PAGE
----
“There were 45 people in this little boat,” he tells me. “It was full of water. I thought I was going to die. I don’t know how to swim. The motor was about to stop working when Border Force rescued us. It took six hours.”
He tells me he spent three weeks at Manston, the migrant processing center in Kent that he has been at center of concerns over conditionsbefore being bussed to Skegness.
I ask Dawit why it was he fled his home country.
“If I stayed, I would have been made to fight,” he says. “They push you to be a soldier. I am a Protestant Christian, and so it was very hard to live there.”
Dawit had intended to secure asylum in Germany but tells me his application was rejected.
A short distance from the beach and seafront amusement arcades is Hatters Hotel, run by husband and wife Gary and Dee Allen.
Mrs Allen says they have twice refused requests from the Home Office to house 52 asylum seekers in their hotel.
“Both times we were offered £10,000 per week,” she says. “But it would have meant us letting go of all our staff and canceling bookings.
“We couldn’t do that to Skegness. It’s shocking to think some hotels have been willing to do this. They are choosing money over their own community.”
Meanwhile, Jonny Whelbourn, a manager at The Storehouse, a Christian church which also runs a coffee shop and food bank, tells a different story.
He says between 50 and 100 asylum seekers have been attending services and many volunteer their time, including preparing food bags for local residents.
“We love all the people that we have met,” says Jonny. “These people sweep, move items and help in our food bank. They are committed and work really hard. They are all really nice people.”
Beneath the dark clouds, blown in on a stiff North Sea breeze, that view is not one shared by many I spoke to on the streets.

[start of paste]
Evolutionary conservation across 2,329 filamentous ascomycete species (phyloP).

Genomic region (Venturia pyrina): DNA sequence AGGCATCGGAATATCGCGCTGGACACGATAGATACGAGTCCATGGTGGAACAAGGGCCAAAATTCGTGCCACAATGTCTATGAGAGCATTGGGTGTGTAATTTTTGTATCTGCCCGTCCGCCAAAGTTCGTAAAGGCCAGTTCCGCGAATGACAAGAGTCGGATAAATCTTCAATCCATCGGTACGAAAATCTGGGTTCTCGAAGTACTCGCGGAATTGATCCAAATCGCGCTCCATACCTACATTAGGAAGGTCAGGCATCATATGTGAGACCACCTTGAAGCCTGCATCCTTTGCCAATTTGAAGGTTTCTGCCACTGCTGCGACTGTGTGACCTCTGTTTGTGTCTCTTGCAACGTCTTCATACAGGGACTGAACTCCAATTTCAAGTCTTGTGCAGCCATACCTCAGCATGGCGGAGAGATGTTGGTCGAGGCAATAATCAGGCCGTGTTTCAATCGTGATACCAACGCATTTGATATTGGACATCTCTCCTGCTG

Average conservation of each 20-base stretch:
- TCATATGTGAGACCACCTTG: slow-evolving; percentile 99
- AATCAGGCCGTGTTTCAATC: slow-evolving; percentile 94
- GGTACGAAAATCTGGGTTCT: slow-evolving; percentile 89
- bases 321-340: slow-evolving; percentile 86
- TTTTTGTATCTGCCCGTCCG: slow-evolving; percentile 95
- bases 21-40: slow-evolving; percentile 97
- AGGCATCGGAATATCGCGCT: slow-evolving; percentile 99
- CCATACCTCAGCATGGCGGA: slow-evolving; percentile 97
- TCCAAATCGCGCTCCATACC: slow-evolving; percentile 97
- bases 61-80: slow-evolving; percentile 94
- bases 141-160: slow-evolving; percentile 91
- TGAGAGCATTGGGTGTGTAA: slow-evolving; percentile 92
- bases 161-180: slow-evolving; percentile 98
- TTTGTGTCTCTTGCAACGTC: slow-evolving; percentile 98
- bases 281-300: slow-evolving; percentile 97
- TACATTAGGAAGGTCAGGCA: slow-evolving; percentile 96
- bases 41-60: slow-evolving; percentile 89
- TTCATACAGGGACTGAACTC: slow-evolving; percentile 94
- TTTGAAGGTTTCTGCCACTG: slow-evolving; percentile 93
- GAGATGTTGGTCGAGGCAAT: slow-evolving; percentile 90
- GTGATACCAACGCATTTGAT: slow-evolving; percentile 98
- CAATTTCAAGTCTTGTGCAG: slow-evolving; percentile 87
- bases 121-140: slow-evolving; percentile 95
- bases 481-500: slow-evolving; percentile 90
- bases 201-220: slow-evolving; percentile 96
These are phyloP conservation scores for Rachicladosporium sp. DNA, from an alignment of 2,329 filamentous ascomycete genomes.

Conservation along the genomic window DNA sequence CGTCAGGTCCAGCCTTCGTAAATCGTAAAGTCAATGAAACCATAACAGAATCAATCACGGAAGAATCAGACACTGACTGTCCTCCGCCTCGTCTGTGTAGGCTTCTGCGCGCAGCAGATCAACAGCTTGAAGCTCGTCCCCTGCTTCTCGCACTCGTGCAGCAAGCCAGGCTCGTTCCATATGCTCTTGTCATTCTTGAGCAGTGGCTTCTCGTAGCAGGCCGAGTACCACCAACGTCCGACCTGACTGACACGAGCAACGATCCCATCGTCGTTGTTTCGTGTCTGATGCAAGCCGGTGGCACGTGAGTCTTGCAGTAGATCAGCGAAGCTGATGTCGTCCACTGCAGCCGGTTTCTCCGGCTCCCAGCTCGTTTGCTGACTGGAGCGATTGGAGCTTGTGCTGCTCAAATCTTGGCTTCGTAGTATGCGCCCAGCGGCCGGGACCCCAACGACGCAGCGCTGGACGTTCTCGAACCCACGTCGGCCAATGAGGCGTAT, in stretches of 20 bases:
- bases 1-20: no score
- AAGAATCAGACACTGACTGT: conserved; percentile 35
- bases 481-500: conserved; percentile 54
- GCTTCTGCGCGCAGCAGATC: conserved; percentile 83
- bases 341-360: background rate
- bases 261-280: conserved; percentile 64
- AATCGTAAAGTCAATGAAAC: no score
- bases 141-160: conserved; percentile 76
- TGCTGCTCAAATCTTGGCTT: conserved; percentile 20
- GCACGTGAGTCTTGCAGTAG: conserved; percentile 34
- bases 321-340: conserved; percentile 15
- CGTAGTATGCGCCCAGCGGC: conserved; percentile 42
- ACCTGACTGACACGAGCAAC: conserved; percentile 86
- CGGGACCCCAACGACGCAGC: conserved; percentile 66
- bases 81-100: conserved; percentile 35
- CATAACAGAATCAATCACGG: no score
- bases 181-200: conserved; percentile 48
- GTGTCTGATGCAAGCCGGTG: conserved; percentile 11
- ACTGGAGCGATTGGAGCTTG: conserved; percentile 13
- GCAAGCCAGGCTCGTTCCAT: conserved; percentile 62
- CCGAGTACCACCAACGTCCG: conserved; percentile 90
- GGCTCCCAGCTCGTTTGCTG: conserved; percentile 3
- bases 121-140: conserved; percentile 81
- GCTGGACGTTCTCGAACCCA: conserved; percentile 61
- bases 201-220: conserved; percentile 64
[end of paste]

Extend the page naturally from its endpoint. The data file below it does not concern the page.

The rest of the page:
Inge Tweed, 67, and her husband Thomas, 58, stopped me to talk before gesturing at a group of about a dozen men and telling me “they shouldn’t be here”.
The couple say it is “outrageous” that UK taxpayers are footing the bill to look after asylum seekers – a bill the Home Office says stretches to £5.6m a day for hotel accommodation alone.
“We are paying for this lot,” Mr Tweed says. “They have paid nothing into the system. It’s the people of this borough who are suffering for it.”
Chantelle Kelly, 43, a full-time carer, echoes their view.
“I know England is a safe haven but we are in trouble as well. We’re going into a recession,” she tells me.
Kim Clarke, 63, visiting the resort from Derbyshire with a friend, says they have been put off going into town after dark as they “don’t feel safe”.
However, student Chris Cordingley, 44, tells me he has not witnessed anything that would cause him alarm, adding: “I see them up the parade quite a bit. Everyone is friendly. They cause me no harm.”
Such is the depth of feeling among residents a public meeting to discuss concerns will be held at 17:30 GMT on Friday at The Storehouse, in North Parade, Skegness.
In a statement, a Home Office spokesperson said: “We are committed to ensuring the safety and well-being of those in our care.
“Where concerns are raised we work with the provider to ensure these concerns are addressed, while asylum seekers have access to a 24/7 helpline to raise any concerns they have and are able to make formal complaints which will be followed up.”
They added that it views the use of hotels to house asylum seekers as “unacceptable” and is only a “short-term solution” while it is working “with local authorities to find appropriate accommodation.”
Back in the shelter, Dawit delivers a message for the people of Skegness and the wider population.
He says: “Just be friendly to us. You do not know our situation. It is not our fault that we are here.”